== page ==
There are many reasons for choosing the vegan way of life: Ethical, spiritual, environmental, and physical. My own motivations are a combination of the above, but one aspect that I would like to focus on here is the environmental consequences of meat and dairy production.
Many commentators (indeed, many of my vegan friends!) consider this to be a secondary consideration. They believe that it is the suffering of the animals concerned that must take primacy. Perhaps this is the purists’ dislike of anthropocentric considerations slipping in to what ‘should’ be a movement for the rights of animals. Perhaps it is a form of ‘green fatigue’ brought on by the recent trend to frame any lecture or article – on any subject and however strained – in terms of ‘climate change’.
In any event, this is indicative of the moral issue specialisation that is prevalent particularly in universities, but also in public discourse generally. Each specialist sees their particular discipline or specialty area as a panacea for all the world’s ills, or at the very least the most urgent concern of our times. This is perhaps a topic for another post, but suffice it to say that this leads to some interesting paradoxes: ‘environmentalists’ who eat meat and wear leather, animal rights activists who consider environmentalists to be criminally unconcerned with their animal relatives, vegans who say that ecological approaches are a ‘waste of time’. I have even met people who are undoubtedly committed to the defence of animal rights yet display the bitterest antipathy towards their fellow humans, even to the extent of advocating physical violence towards them. I leave it to you to consider the attendant irony.
It is my view that in a larger sense, animal rights, environmental, and ecological issues are all interrelated and all have a common denominator – the schizophrenic and destructive relationship between humans and non-human nature. We are all fighting a common lack of concern for that which lies outside of what dominates public and political discourse as the ultimate aim of human endeavour. That aim is the growth of Gross Domestic Product.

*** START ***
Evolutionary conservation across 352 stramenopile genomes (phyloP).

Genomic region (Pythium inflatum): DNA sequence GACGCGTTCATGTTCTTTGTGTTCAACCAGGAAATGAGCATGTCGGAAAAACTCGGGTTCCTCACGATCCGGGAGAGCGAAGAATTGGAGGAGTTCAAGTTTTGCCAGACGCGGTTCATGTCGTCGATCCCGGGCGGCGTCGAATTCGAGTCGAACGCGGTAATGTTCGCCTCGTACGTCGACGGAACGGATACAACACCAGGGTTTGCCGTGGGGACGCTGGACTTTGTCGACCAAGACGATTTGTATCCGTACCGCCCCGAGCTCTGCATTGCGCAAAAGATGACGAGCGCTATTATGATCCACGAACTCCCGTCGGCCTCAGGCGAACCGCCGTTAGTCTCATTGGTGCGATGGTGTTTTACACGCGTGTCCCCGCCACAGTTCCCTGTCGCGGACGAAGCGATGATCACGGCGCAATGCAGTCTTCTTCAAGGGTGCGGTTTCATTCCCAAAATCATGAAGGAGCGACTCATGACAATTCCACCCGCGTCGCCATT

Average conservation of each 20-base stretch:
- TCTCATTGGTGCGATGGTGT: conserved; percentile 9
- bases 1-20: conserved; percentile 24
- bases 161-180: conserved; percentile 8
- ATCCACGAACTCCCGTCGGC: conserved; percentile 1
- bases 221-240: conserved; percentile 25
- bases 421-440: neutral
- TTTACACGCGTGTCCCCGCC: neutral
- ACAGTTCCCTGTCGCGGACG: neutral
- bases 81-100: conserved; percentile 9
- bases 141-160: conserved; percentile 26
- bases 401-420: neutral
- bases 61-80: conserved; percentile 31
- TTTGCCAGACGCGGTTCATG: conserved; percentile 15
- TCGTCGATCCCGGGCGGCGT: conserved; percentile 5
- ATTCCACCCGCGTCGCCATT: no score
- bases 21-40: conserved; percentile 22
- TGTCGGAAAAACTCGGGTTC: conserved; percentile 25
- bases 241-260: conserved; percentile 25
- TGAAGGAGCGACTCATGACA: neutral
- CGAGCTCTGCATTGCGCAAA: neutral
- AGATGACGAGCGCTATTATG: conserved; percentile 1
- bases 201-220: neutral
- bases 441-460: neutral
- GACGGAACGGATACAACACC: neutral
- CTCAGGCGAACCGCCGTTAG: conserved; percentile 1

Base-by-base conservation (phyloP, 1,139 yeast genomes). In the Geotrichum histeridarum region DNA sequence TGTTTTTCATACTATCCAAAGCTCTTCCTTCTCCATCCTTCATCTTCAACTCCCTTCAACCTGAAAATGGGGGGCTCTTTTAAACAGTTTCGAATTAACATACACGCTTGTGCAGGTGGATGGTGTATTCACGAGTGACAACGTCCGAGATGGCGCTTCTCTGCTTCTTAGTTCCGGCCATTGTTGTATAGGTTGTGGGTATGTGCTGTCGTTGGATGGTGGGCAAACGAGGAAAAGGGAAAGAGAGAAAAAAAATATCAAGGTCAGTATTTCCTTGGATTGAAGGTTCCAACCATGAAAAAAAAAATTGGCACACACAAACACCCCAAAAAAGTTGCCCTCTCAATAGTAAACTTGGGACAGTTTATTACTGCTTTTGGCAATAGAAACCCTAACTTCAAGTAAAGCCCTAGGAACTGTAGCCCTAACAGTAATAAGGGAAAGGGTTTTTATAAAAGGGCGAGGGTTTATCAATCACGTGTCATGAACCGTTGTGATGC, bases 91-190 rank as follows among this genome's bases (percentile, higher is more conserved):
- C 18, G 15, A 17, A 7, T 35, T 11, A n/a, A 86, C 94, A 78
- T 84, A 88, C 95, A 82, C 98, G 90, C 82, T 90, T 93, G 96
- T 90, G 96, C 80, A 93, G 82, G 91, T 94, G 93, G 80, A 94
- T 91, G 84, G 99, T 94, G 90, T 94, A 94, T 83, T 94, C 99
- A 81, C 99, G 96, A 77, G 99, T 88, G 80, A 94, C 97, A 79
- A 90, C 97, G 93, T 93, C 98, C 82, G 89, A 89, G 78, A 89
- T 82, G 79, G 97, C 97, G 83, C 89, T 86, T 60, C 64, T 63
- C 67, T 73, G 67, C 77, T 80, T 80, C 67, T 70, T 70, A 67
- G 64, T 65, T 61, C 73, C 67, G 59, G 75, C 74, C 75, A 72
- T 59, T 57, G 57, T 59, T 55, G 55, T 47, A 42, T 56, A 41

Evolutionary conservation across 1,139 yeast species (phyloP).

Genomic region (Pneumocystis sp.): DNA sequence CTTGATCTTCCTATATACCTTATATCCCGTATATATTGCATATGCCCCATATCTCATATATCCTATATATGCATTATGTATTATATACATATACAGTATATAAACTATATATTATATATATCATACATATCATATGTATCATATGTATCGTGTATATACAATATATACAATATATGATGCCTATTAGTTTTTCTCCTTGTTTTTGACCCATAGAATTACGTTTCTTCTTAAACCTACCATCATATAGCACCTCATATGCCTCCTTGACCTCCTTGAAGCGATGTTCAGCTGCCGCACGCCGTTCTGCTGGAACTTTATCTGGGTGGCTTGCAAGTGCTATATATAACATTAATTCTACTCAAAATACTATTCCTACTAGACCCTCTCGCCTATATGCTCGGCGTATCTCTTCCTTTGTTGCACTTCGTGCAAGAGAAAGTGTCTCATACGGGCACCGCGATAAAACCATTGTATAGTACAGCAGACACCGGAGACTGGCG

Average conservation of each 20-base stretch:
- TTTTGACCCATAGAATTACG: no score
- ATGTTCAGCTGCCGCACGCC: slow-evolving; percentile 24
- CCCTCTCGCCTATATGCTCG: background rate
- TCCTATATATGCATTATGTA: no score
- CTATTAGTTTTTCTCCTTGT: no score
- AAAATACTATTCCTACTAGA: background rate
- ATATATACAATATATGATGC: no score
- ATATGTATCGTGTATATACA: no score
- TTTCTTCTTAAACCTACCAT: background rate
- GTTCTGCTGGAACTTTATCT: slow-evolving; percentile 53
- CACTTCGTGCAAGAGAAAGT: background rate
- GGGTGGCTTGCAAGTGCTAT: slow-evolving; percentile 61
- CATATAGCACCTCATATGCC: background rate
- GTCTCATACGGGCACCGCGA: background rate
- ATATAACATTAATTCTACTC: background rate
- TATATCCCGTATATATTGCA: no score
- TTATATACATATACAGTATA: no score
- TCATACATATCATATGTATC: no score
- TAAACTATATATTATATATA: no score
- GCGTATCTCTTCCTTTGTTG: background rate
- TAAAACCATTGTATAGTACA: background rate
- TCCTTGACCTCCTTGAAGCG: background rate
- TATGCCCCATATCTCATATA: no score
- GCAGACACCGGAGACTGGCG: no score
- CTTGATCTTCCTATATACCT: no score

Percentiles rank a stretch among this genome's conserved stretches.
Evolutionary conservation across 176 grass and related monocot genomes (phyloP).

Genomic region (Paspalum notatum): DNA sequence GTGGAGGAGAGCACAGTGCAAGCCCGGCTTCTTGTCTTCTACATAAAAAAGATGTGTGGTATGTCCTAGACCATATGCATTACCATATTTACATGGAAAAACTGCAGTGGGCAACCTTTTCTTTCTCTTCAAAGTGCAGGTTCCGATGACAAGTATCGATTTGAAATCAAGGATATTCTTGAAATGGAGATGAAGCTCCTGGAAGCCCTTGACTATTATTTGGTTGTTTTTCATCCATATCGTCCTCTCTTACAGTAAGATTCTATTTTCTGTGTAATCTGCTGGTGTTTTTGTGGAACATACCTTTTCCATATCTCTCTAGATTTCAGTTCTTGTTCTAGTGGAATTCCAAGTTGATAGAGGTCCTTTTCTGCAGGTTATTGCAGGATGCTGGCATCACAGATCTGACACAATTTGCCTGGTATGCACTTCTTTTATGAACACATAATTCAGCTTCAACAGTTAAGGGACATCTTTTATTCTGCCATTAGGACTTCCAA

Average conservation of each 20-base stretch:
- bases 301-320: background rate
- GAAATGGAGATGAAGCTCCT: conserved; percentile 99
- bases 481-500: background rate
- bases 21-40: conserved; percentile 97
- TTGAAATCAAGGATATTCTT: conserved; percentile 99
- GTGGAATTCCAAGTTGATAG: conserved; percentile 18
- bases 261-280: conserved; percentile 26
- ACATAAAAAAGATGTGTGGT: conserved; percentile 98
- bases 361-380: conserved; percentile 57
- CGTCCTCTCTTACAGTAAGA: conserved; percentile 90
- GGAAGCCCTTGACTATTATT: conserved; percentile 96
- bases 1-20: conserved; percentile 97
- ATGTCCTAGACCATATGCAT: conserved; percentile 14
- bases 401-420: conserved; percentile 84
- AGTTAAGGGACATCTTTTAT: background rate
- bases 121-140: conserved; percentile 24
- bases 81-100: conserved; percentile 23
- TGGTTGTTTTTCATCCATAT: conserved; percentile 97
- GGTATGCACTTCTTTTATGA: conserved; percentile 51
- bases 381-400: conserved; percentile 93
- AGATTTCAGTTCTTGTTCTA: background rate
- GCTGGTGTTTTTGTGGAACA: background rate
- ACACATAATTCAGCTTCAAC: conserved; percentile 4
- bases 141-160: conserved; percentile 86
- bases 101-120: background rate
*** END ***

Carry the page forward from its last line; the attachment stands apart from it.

The industrial farming of animals for meat, wool, and dairy production are cornerstones of the New Zealand economy. For this reason, public discussion – when it does take place – of the environmental destructiveness of these industries is conducted in rather hushed tones. The suffering and death of hundreds of thousands of living, thinking animals each year in New Zealand is presented as an inevitable and necessary by-product of the continued functioning of the national economy. A well-funded, highly motivated, and influential farming lobby have had no small part in directing media discussion. A prime example of this is the public treatment of the infamous ‘fart tax’ that was proposed by the Government in 2003 (an attempt to put some price on the large amounts of methane gas New Zealand’s livestock produce, a far more potent greenhouse gas than carbon dioxide). Of course, ‘fart tax’ is a total misnomer, as the methane emitted by ruminants actually comes from the other end of the animal – as the most elementary fact-checking on the part of reporters would have revealed – making the measure more accurately a ‘burp levy’. Nevertheless, the name stuck and the measure continues to be treated as something of a political joke.
Another source of concern is the degradation of our waterways from agricultural fertilisers, stock manure and urine, and the effluent flushed into rivers and streams by dairy processing plants. Agricultural pasture makes up almost 40 percent of New Zealand’s total land area and occupies about four times the area of planted forestry and all other modified types of land cover combined. In recent years, the move away from low-intensity to high-intensity land use such as converting from sheep farming to dairy or deer farming has increased the amount of pollutants released into already heavily compromised water bodies.
Visitors to New Zealand are often struck by the odd terraced appearance of many of our rural hillsides. This is a result of the ongoing erosion of fragile, deforested land. Much of that deforestation is a result of native bush being cleared for grazing pasture. It is certainly not helped by large, cloven-hooved animals clambering up steep hillsides.
We are generally insulated from these realities and it can be hard to make the connection between the use and abuse of living, breathing, sentient animals and the broader consequences when we walk past acres of scrupulously cleaned, brightly-lit refrigeration cabinets containing polystyrene and plastic wrapped portions of bloodless meat. Yet, a staggering 65 percent of the energy consumed by supermarkets in New Zealand is for refrigeration, almost all of that is for the refrigerated storage of meat and dairy products.
The choices we make now affect us not only in the present but for generations to come. Next time you are out shopping, consider that not using plastic bags may make marginal differences in our shared environment but if you really want to make a significant change, take a closer look at your shopping list.